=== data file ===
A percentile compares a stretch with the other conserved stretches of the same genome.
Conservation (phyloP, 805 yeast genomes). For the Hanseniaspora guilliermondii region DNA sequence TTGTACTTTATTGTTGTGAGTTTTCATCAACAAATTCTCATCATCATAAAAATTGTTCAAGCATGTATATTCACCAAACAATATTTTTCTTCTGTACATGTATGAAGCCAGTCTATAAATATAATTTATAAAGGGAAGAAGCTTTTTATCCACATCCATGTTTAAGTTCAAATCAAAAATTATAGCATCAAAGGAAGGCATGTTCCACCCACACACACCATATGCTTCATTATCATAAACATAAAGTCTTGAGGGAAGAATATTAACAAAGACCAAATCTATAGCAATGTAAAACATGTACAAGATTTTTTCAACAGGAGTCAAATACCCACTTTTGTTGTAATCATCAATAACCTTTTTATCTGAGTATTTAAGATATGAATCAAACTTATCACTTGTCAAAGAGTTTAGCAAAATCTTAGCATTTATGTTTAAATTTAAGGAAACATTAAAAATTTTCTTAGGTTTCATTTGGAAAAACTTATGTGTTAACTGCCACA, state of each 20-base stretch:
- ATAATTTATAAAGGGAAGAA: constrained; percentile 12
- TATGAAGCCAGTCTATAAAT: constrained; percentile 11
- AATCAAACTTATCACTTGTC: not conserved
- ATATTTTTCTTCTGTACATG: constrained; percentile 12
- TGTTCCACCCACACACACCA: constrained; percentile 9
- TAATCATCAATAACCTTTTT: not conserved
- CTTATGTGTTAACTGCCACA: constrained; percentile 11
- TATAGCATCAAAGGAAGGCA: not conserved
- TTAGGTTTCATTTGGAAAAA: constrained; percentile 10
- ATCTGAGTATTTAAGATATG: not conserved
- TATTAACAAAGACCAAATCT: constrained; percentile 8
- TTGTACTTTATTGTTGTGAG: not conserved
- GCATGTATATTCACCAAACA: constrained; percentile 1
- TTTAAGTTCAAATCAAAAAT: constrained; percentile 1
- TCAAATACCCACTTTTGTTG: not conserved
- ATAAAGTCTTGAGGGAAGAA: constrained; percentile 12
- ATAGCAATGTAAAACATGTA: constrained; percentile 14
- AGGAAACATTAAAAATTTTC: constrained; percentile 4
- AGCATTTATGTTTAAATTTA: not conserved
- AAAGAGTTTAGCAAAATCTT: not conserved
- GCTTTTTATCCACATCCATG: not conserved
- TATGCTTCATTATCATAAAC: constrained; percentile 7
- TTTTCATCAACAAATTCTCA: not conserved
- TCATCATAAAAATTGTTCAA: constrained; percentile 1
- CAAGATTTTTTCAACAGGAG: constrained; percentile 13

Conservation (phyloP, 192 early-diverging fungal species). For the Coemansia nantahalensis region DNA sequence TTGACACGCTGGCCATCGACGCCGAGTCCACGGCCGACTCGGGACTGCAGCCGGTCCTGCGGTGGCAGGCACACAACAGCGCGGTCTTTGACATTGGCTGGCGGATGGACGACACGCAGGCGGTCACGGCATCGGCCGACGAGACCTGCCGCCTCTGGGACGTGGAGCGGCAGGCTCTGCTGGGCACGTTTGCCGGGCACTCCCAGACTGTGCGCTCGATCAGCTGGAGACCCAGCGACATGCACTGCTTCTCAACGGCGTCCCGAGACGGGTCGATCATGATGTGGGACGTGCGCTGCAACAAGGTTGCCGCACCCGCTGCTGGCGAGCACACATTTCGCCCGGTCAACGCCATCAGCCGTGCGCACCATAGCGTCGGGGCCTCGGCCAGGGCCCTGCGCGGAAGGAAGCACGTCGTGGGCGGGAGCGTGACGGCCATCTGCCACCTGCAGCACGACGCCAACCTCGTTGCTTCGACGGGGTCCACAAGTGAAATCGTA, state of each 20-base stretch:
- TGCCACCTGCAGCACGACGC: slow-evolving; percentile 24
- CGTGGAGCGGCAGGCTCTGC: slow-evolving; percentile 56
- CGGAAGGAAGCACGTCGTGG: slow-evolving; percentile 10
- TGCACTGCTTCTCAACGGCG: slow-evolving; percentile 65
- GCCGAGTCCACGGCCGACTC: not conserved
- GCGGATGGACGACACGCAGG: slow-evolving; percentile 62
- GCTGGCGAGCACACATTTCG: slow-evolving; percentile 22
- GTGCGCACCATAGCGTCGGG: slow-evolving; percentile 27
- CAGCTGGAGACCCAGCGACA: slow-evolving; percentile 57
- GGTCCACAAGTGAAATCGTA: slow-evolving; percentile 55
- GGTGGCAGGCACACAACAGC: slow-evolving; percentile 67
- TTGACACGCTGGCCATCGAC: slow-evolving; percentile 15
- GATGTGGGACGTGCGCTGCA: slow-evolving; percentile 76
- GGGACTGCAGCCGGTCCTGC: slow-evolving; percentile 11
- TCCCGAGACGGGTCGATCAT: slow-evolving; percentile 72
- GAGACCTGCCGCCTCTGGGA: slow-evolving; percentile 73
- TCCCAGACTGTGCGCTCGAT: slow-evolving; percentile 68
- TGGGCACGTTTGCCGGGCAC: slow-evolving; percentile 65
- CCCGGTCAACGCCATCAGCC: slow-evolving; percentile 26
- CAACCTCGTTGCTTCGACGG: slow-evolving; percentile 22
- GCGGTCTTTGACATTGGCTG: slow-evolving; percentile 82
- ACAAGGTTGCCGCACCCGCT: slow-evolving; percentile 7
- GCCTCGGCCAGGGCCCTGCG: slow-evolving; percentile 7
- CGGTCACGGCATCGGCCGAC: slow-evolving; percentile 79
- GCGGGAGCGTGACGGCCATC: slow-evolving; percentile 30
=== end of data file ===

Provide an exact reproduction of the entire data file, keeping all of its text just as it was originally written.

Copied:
A percentile compares a stretch with the other conserved stretches of the same genome.
Conservation (phyloP, 805 yeast genomes). For the Hanseniaspora guilliermondii region DNA sequence TTGTACTTTATTGTTGTGAGTTTTCATCAACAAATTCTCATCATCATAAAAATTGTTCAAGCATGTATATTCACCAAACAATATTTTTCTTCTGTACATGTATGAAGCCAGTCTATAAATATAATTTATAAAGGGAAGAAGCTTTTTATCCACATCCATGTTTAAGTTCAAATCAAAAATTATAGCATCAAAGGAAGGCATGTTCCACCCACACACACCATATGCTTCATTATCATAAACATAAAGTCTTGAGGGAAGAATATTAACAAAGACCAAATCTATAGCAATGTAAAACATGTACAAGATTTTTTCAACAGGAGTCAAATACCCACTTTTGTTGTAATCATCAATAACCTTTTTATCTGAGTATTTAAGATATGAATCAAACTTATCACTTGTCAAAGAGTTTAGCAAAATCTTAGCATTTATGTTTAAATTTAAGGAAACATTAAAAATTTTCTTAGGTTTCATTTGGAAAAACTTATGTGTTAACTGCCACA, state of each 20-base stretch:
- ATAATTTATAAAGGGAAGAA: constrained; percentile 12
- TATGAAGCCAGTCTATAAAT: constrained; percentile 11
- AATCAAACTTATCACTTGTC: not conserved
- ATATTTTTCTTCTGTACATG: constrained; percentile 12
- TGTTCCACCCACACACACCA: constrained; percentile 9
- TAATCATCAATAACCTTTTT: not conserved
- CTTATGTGTTAACTGCCACA: constrained; percentile 11
- TATAGCATCAAAGGAAGGCA: not conserved
- TTAGGTTTCATTTGGAAAAA: constrained; percentile 10
- ATCTGAGTATTTAAGATATG: not conserved
- TATTAACAAAGACCAAATCT: constrained; percentile 8
- TTGTACTTTATTGTTGTGAG: not conserved
- GCATGTATATTCACCAAACA: constrained; percentile 1
- TTTAAGTTCAAATCAAAAAT: constrained; percentile 1
- TCAAATACCCACTTTTGTTG: not conserved
- ATAAAGTCTTGAGGGAAGAA: constrained; percentile 12
- ATAGCAATGTAAAACATGTA: constrained; percentile 14
- AGGAAACATTAAAAATTTTC: constrained; percentile 4
- AGCATTTATGTTTAAATTTA: not conserved
- AAAGAGTTTAGCAAAATCTT: not conserved
- GCTTTTTATCCACATCCATG: not conserved
- TATGCTTCATTATCATAAAC: constrained; percentile 7
- TTTTCATCAACAAATTCTCA: not conserved
- TCATCATAAAAATTGTTCAA: constrained; percentile 1
- CAAGATTTTTTCAACAGGAG: constrained; percentile 13

Conservation (phyloP, 192 early-diverging fungal species). For the Coemansia nantahalensis region DNA sequence TTGACACGCTGGCCATCGACGCCGAGTCCACGGCCGACTCGGGACTGCAGCCGGTCCTGCGGTGGCAGGCACACAACAGCGCGGTCTTTGACATTGGCTGGCGGATGGACGACACGCAGGCGGTCACGGCATCGGCCGACGAGACCTGCCGCCTCTGGGACGTGGAGCGGCAGGCTCTGCTGGGCACGTTTGCCGGGCACTCCCAGACTGTGCGCTCGATCAGCTGGAGACCCAGCGACATGCACTGCTTCTCAACGGCGTCCCGAGACGGGTCGATCATGATGTGGGACGTGCGCTGCAACAAGGTTGCCGCACCCGCTGCTGGCGAGCACACATTTCGCCCGGTCAACGCCATCAGCCGTGCGCACCATAGCGTCGGGGCCTCGGCCAGGGCCCTGCGCGGAAGGAAGCACGTCGTGGGCGGGAGCGTGACGGCCATCTGCCACCTGCAGCACGACGCCAACCTCGTTGCTTCGACGGGGTCCACAAGTGAAATCGTA, state of each 20-base stretch:
- TGCCACCTGCAGCACGACGC: slow-evolving; percentile 24
- CGTGGAGCGGCAGGCTCTGC: slow-evolving; percentile 56
- CGGAAGGAAGCACGTCGTGG: slow-evolving; percentile 10
- TGCACTGCTTCTCAACGGCG: slow-evolving; percentile 65
- GCCGAGTCCACGGCCGACTC: not conserved
- GCGGATGGACGACACGCAGG: slow-evolving; percentile 62
- GCTGGCGAGCACACATTTCG: slow-evolving; percentile 22
- GTGCGCACCATAGCGTCGGG: slow-evolving; percentile 27
- CAGCTGGAGACCCAGCGACA: slow-evolving; percentile 57
- GGTCCACAAGTGAAATCGTA: slow-evolving; percentile 55
- GGTGGCAGGCACACAACAGC: slow-evolving; percentile 67
- TTGACACGCTGGCCATCGAC: slow-evolving; percentile 15
- GATGTGGGACGTGCGCTGCA: slow-evolving; percentile 76
- GGGACTGCAGCCGGTCCTGC: slow-evolving; percentile 11
- TCCCGAGACGGGTCGATCAT: slow-evolving; percentile 72
- GAGACCTGCCGCCTCTGGGA: slow-evolving; percentile 73
- TCCCAGACTGTGCGCTCGAT: slow-evolving; percentile 68
- TGGGCACGTTTGCCGGGCAC: slow-evolving; percentile 65
- CCCGGTCAACGCCATCAGCC: slow-evolving; percentile 26
- CAACCTCGTTGCTTCGACGG: slow-evolving; percentile 22
- GCGGTCTTTGACATTGGCTG: slow-evolving; percentile 82
- ACAAGGTTGCCGCACCCGCT: slow-evolving; percentile 7
- GCCTCGGCCAGGGCCCTGCG: slow-evolving; percentile 7
- CGGTCACGGCATCGGCCGAC: slow-evolving; percentile 79
- GCGGGAGCGTGACGGCCATC: slow-evolving; percentile 30